The Blue Pacific has spent the better part of the last year gearing up for The UN Food Systems Summit (UNFSS) held on September 23 in New York. SPC has been supporting member countries as they prepare for the Summit, and engaging with UN agencies, civil society, and youth to support a broad dialogue and strong evidence base for the Summit. The Summit seeks to launch bold new actions to transform the way the world produces, consumes and thinks about food to contribute to all 17 Sustainable Development Goals.
The Pacific region has a unique place in the global food system. Our shared Blue Pacific identity connects our diverse cultures and ways we manage our food systems. Between 50 – 70 percent of Pacific people depend on agriculture and fishing activities for their livelihoods and the region contributes up to 50 percent of the global tuna catch. Pacific nations continue to sustainably manage this catch, making a significant contribution to the global food supply chain.
Despite its diverse and rich contributions to global food systems, the region continues to be challenged by health burdens such as having some of the world’s highest rates of non-communicable diseases, and malnutrition – burdens that are magnified by COVID-19 and climate change. Climate change already significantly impacts the Pacific food system, particularly agriculture, and will continue to do so. More immediately, the COVID-19 pandemic has considerably affected Pacific food exports. Lockdowns and a reduction in tourism have continued to impact communities supplying food to local markets.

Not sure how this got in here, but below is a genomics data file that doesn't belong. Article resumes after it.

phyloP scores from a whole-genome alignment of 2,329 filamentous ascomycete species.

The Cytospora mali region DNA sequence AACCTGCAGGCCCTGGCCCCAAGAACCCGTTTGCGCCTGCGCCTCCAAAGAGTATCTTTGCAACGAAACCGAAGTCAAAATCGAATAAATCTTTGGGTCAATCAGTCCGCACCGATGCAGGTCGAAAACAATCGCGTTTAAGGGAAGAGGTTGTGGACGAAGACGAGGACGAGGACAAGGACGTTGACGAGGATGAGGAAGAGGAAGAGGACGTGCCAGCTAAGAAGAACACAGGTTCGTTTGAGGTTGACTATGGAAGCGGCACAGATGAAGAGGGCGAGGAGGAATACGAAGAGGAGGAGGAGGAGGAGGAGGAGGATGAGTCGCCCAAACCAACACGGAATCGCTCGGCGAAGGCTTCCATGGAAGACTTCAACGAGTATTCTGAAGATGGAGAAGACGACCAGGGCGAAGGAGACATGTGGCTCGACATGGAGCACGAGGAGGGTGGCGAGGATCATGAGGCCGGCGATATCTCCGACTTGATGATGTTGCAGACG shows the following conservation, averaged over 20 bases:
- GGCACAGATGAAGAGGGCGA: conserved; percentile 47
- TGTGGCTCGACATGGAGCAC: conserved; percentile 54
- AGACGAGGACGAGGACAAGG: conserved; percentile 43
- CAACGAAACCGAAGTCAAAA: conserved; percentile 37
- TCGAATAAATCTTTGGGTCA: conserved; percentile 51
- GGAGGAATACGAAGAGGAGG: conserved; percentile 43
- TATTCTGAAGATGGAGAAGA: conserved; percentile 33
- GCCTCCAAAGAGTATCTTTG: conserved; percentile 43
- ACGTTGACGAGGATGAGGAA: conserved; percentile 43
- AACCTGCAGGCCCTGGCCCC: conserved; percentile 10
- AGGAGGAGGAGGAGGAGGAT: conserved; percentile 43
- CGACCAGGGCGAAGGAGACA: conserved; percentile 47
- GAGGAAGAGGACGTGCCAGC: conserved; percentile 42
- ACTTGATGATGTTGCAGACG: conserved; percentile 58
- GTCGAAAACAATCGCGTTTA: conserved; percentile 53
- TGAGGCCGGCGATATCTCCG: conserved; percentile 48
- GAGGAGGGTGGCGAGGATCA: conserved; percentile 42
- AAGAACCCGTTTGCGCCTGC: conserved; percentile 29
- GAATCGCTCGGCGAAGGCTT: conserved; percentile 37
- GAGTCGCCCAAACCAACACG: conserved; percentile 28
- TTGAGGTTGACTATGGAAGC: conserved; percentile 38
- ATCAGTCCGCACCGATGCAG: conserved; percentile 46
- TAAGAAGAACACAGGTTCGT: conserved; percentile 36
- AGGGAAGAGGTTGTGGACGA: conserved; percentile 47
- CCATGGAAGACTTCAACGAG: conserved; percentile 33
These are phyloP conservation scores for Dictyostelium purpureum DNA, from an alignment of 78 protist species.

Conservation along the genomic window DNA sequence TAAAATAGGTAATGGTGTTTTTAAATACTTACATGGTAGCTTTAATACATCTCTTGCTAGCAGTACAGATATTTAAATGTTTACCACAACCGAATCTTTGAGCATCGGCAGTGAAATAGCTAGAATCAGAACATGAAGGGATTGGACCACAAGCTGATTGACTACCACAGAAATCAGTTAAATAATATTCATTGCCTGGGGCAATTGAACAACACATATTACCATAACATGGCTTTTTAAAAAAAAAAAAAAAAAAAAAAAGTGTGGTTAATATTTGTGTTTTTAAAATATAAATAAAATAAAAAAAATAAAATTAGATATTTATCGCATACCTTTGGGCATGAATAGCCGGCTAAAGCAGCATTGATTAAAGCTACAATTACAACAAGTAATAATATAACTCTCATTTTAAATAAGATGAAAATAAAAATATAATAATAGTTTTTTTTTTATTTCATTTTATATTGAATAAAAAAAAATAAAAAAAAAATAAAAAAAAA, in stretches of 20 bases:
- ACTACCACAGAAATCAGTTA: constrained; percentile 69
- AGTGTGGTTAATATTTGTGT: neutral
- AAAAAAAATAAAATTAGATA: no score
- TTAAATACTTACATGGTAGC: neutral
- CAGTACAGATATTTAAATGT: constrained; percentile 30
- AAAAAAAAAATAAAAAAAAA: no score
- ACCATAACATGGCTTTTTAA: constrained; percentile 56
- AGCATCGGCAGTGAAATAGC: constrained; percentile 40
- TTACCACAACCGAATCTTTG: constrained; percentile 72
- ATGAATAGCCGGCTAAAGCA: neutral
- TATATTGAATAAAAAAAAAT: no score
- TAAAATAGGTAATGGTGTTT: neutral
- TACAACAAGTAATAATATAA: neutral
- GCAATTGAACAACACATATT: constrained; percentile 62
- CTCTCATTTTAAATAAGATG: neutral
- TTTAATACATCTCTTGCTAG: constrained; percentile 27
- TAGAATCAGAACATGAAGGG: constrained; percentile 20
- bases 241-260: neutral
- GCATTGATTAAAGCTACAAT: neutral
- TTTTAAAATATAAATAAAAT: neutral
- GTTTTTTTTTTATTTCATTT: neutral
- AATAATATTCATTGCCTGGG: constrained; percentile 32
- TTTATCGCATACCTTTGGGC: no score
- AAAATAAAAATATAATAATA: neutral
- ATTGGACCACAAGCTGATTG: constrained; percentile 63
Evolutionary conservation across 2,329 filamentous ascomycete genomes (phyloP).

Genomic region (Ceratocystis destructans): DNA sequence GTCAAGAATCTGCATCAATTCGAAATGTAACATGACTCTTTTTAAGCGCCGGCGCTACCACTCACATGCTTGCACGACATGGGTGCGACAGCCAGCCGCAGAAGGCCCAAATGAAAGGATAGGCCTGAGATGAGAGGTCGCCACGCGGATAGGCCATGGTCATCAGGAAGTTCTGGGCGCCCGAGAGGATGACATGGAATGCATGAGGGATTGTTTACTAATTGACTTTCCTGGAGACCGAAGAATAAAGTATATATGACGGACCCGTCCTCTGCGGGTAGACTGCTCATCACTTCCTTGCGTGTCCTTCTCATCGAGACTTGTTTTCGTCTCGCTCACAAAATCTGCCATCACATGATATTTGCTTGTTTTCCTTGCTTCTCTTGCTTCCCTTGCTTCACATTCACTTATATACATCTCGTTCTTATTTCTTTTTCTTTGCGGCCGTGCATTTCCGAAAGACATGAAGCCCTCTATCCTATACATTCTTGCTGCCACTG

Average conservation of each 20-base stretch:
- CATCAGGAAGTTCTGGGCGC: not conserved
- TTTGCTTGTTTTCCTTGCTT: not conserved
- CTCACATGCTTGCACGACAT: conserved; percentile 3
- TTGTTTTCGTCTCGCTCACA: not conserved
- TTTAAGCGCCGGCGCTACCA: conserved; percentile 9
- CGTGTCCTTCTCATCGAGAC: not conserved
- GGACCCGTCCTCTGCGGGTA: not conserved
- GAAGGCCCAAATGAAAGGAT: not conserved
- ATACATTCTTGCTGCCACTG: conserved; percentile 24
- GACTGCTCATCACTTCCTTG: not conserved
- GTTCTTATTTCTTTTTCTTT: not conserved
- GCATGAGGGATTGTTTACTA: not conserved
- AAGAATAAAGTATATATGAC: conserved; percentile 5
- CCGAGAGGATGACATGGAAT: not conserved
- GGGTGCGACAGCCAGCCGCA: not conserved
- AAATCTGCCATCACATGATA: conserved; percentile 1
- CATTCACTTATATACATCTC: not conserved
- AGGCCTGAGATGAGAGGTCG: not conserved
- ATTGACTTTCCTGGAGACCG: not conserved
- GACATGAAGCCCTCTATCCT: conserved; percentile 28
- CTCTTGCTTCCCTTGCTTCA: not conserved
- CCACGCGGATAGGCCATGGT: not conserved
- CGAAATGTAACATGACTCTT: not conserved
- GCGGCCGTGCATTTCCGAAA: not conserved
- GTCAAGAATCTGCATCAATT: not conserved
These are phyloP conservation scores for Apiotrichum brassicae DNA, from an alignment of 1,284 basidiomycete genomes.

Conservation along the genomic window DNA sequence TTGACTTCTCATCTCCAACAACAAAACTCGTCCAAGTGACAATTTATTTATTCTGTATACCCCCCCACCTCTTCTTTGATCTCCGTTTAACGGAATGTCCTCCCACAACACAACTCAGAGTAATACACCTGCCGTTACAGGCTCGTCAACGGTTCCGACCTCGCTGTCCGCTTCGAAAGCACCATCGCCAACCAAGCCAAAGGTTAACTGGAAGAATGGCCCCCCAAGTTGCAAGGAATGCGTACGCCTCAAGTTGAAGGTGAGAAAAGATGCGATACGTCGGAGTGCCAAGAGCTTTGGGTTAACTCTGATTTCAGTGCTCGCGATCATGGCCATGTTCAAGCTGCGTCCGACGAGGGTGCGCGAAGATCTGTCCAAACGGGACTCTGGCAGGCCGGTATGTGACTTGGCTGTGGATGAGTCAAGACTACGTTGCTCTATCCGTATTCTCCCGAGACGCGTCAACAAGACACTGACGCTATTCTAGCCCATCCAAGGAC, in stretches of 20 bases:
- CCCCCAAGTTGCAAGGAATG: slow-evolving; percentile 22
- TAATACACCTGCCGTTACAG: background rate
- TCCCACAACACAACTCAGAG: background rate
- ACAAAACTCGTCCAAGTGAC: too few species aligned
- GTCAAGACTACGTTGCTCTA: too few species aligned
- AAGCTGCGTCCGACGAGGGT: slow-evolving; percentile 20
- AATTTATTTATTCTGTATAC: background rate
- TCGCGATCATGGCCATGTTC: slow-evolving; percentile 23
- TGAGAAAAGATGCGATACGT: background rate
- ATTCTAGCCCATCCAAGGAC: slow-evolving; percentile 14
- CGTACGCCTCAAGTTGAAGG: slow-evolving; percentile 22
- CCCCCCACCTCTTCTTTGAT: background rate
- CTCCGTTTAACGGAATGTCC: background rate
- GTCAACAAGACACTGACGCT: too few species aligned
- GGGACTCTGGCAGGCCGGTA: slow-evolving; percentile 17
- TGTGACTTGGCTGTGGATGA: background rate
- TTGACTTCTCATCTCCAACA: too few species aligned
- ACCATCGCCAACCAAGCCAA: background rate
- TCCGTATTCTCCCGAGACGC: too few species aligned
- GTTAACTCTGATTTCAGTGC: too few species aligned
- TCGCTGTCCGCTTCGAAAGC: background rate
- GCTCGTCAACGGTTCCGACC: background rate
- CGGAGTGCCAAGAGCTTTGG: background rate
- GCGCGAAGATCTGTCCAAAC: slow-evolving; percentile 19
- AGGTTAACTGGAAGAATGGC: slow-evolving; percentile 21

However, in the face of these challenges, the region is rapidly moving to develop solutions that take a systems approach to manage food. At SPC, we are working with our member countries and other partners by developing innovative solutions that link agriculture, health, coasts and oceans, forests, and consumers. Through a growing Integrated Programme in Food Systems that will be embedded in the upcoming 10-year Strategy, SPC is designing new projects and activities to work toward a future where everyone in the Pacific is well nourished by food systems that are accessible, regenerative, equitable and resilient to shocks.
Commitment to this vision is being demonstrated in preparation for the global summit in New York. SPC has facilitated a regional intergovernmental dialogue on food systems through a process that involved over 300 participants and produced two publications that highlight the current state and solutions for transforming future food systems. Food systems discussions have also been central to recent Heads of Agriculture and Forestry Services (HOAFS) and Heads of Fisheries (HOF) meetings for the Pacific. SPC has played an active role in the Blue Foods discussions, emphasising the role that ocean and aquatic foods can play in sustainably transforming food systems and strengthening Pacific countries.
The discussions highlighted solutions that integrate culture, traditional knowledge and science, economics, trade, and innovation to move the region toward sustainable and resilient food systems while navigating climate change threats and non-communicable diseases. They also emphasised the central role of the Ocean in the region’s contribution to the global food system, in addition to the critical role of blue foods for nutrition and prosperity in the region.
Beyond the Food Systems Summit, SPC stands ready to support its member countries in the transformation of their food systems and to complement resilient food systems for the future that contribute positively to health, environmental, social and livelihood outcomes for the Pacific.